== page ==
Maxim first made international headlines performing together with Lang Lang, Chick Corea, and The Philadelphia Orchestra led by Yannick Nézet-Séguin at Carnegie Hall’s 2017 Opening Night Gala. Since then, he has performed with major orchestras around the world including Pittsburgh Symphony, Russian National Orchestra, Toronto Symphony, Israel Philharmonic, Mariinsky Theater Orchestra, Vancouver Symphony, Zurich Chamber Orchestra, Moscow Philharmonic, Hawaii Symphony, St. Petersburg Symphony, Memphis Symphony, Kazakh State Philharmonic, Beijing NCPA Orchestra, and many others.

    A recipient of the prestigious Gilmore Young Artist Award, Maxim is also First Prize winner in both the 2022 New York Franz Liszt International Competition and The Vendome Prize 2021/22. He continues to garner international attention on the largest stages, this past year returning to Carnegie Hall to perform Liszt Piano Concerto No. 1 with Orchestra of St. Luke’s led by Gabor Hollerung. As winner of the 2021 Juilliard Concerto Competition, he made his Alice Tully Hall debut performing Rachmaninoff Rhapsody on a Theme of Paganini with the Juilliard Orchestra led by Xian Zhang.

    In 2020 Maxim was named Musical America’s New Artist of the Month, and in 2018 at the age 16, Maxim won First Prize at the Young Concert Artists International Auditions. His following sold-out recital debuts at Carnegie Hall’s Zankel Hall and the Kennedy Center’s Terrace Theater included Liszt’s complete Transcendental Etudes and were hailed by the New York Times as a concert “You Won’t Want To Miss!”

    Maxim has been featured as a Guest Artist at numerous festivals including Gilmore Piano Festival, Aspen Music Festival, Kissinger Sommer (Germany), Mecklenburg-Vorpommern Festival (Germany), Ravinia Festival, Skaneateles Festival, Rising Stars Munich, Musical Olympus International Festival (Russia), and Samos Young Artist Festival (Greece). Recital highlights include performances at the National Center for Performing Arts in Beijing, Alte Oper Frankfurt, Louis Vuitton Foundation in Paris, Carnegie Hall Presents, Symphony Hall in Shenzhen, Chicago’s Millennium Park, Lied Center of Kansas, Beethoven Haus in Bonn, GRAMMY Salute to Classical Music, and University of Georgia Athens Presents. He was invited by Lang Lang to perform for the historic opening of Steinway and Sons in Beijing, and performed Rachmaninoff 3rd Concerto for an outdoor audience of 50,000 people with Wisconsin Chamber Orchestra in Madison, Wisconsin.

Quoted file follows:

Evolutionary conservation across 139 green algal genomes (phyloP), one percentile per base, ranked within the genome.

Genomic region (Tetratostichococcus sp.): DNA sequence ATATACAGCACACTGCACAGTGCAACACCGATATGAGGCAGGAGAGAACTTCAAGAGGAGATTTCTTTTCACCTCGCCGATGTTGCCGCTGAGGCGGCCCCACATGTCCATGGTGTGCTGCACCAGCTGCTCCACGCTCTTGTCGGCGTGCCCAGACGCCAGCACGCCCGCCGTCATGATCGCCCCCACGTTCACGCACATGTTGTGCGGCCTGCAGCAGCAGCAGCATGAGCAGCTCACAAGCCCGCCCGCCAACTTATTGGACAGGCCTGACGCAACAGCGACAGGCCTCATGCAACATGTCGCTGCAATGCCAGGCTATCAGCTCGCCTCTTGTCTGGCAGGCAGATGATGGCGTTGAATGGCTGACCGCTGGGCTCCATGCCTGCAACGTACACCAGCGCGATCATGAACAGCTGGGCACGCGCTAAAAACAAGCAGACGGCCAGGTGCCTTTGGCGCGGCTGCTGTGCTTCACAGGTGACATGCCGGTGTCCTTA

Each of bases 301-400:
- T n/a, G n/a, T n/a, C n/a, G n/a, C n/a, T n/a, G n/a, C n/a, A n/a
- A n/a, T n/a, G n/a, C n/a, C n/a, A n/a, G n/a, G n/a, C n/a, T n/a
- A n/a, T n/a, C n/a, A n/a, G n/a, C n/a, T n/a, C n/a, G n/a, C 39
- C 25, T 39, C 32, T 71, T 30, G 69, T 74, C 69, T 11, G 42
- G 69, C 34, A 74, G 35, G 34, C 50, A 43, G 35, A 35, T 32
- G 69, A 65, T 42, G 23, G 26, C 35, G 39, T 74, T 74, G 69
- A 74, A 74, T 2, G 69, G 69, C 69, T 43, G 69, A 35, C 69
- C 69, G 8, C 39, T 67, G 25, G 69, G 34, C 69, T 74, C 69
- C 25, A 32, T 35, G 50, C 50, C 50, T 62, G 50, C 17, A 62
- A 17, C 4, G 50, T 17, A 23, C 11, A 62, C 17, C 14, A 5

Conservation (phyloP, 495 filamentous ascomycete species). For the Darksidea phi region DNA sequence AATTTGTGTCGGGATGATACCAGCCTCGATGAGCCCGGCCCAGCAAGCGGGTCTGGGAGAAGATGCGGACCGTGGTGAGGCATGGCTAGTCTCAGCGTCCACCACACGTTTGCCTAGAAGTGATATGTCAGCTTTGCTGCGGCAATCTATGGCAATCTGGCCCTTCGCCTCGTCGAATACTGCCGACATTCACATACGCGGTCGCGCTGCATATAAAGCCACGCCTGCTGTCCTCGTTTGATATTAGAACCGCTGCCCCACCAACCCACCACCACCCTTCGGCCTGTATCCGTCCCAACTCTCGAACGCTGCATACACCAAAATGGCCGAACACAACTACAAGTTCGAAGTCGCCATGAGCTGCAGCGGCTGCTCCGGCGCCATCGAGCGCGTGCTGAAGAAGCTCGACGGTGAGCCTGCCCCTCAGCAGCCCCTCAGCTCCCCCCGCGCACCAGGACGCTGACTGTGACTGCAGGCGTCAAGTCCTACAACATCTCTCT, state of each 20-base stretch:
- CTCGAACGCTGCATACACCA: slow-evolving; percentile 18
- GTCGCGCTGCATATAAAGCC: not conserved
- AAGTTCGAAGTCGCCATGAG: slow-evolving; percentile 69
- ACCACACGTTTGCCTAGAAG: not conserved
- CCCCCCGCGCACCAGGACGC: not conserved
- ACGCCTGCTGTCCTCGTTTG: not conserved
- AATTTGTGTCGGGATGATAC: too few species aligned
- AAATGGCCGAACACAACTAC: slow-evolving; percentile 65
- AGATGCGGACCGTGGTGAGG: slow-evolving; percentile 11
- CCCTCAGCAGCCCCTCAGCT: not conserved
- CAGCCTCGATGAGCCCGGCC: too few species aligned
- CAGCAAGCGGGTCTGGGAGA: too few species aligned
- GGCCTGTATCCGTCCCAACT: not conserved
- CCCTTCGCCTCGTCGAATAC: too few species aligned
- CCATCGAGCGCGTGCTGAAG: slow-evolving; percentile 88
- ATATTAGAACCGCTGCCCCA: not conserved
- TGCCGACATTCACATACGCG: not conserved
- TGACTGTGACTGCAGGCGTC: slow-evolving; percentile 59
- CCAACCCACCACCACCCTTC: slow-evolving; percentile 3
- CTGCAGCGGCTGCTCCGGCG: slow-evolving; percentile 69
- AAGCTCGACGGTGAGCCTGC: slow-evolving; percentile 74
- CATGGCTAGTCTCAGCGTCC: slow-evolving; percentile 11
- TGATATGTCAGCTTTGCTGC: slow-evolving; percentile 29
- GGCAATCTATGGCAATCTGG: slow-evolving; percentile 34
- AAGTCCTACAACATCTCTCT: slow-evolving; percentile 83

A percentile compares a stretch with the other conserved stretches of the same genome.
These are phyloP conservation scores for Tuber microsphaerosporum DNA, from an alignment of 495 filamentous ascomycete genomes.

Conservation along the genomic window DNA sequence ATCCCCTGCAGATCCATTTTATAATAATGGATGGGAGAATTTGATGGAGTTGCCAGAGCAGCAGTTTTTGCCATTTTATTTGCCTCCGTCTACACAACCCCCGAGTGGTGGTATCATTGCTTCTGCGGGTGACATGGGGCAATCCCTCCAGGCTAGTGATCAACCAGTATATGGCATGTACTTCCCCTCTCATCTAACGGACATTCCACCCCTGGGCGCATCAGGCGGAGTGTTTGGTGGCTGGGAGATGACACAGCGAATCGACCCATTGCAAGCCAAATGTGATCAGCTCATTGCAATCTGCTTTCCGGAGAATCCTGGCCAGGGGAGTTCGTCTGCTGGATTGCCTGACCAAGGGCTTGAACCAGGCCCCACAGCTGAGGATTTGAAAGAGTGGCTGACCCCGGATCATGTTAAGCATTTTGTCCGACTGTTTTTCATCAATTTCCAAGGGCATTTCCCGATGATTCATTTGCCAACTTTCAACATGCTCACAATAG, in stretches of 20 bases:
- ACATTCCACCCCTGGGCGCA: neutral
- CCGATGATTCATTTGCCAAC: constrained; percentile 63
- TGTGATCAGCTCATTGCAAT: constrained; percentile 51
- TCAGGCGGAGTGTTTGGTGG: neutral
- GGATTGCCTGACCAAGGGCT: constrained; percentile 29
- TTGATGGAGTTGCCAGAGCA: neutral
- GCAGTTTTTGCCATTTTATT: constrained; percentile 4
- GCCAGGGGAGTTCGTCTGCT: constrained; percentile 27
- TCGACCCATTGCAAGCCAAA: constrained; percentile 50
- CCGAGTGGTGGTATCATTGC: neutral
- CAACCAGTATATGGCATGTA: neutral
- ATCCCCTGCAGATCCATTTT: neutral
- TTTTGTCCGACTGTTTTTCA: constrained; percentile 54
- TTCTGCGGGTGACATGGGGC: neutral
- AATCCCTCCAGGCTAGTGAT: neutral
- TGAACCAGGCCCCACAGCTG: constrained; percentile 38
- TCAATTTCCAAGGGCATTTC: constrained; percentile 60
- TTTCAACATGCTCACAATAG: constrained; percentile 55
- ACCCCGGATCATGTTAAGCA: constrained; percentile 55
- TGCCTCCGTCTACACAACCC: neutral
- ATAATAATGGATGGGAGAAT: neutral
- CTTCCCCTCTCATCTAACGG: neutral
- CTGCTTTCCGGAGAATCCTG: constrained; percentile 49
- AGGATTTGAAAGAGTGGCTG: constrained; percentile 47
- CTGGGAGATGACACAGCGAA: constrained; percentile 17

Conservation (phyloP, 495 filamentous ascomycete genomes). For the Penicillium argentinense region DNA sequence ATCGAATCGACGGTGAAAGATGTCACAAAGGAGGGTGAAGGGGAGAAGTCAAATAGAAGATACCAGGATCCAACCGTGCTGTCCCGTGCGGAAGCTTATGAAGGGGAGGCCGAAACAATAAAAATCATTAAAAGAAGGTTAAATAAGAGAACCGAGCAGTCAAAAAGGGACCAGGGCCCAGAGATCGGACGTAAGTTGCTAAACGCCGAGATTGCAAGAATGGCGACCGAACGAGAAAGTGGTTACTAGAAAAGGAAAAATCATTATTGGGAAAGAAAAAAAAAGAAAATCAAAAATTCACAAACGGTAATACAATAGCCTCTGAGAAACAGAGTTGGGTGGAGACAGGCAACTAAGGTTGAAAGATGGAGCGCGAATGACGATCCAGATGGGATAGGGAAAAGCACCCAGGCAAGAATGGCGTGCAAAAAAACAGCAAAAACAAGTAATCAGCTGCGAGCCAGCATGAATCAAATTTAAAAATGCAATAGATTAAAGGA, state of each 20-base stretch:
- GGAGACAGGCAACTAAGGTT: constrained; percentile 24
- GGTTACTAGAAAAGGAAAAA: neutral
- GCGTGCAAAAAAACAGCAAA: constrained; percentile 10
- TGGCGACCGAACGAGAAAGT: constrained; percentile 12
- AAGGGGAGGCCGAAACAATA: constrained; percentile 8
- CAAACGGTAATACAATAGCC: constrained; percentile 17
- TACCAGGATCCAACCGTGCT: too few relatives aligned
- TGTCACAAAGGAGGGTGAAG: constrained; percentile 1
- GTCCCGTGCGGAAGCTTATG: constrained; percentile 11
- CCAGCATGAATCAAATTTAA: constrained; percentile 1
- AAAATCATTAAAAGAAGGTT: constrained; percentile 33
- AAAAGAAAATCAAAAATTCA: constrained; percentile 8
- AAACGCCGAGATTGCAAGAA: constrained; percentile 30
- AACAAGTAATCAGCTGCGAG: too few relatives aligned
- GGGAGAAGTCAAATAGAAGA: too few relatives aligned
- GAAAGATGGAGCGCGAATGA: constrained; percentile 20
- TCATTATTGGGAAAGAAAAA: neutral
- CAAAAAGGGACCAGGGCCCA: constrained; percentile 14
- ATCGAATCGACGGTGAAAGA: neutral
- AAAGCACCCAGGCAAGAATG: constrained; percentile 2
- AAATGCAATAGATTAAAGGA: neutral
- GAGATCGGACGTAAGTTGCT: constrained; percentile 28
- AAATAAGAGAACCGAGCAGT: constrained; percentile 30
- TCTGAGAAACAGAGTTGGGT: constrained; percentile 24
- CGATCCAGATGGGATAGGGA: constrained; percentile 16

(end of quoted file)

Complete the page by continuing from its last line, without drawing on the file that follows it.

Maxim partners frequently with violinist Daniel Hope, and is passionate about chamber music and unusual repertoire. He has collaborated with Lynn Harrell, Julian Rachlin, and the Danish String Quartet among others, and plays regularly with Jupiter Symphony Chamber Players in New York City. His CD “Into Madness” with German violinist Tassilo Probst, was recorded by Bavarian Radio on Berlin Classics and released this past August. The double album continues to receive the highest critical acclaim, with Radio Bremen Zwei announcing “Two 19-year-old newcomers are stirring up the world of classical music.”

    Dedicated to making classical music accessible to his own generation, Maxim has been featured on CNN’s Best of Quest, NPR, BBC Radio 4, WQXR, Bavarian Radio, Israel’s “Intermezzo with Arik”, and Russia’s TV Kultura. A proponent of Sing For Hope’s mission, he served as a last-minute replacement for Lea Salonga at its 2017 Gala.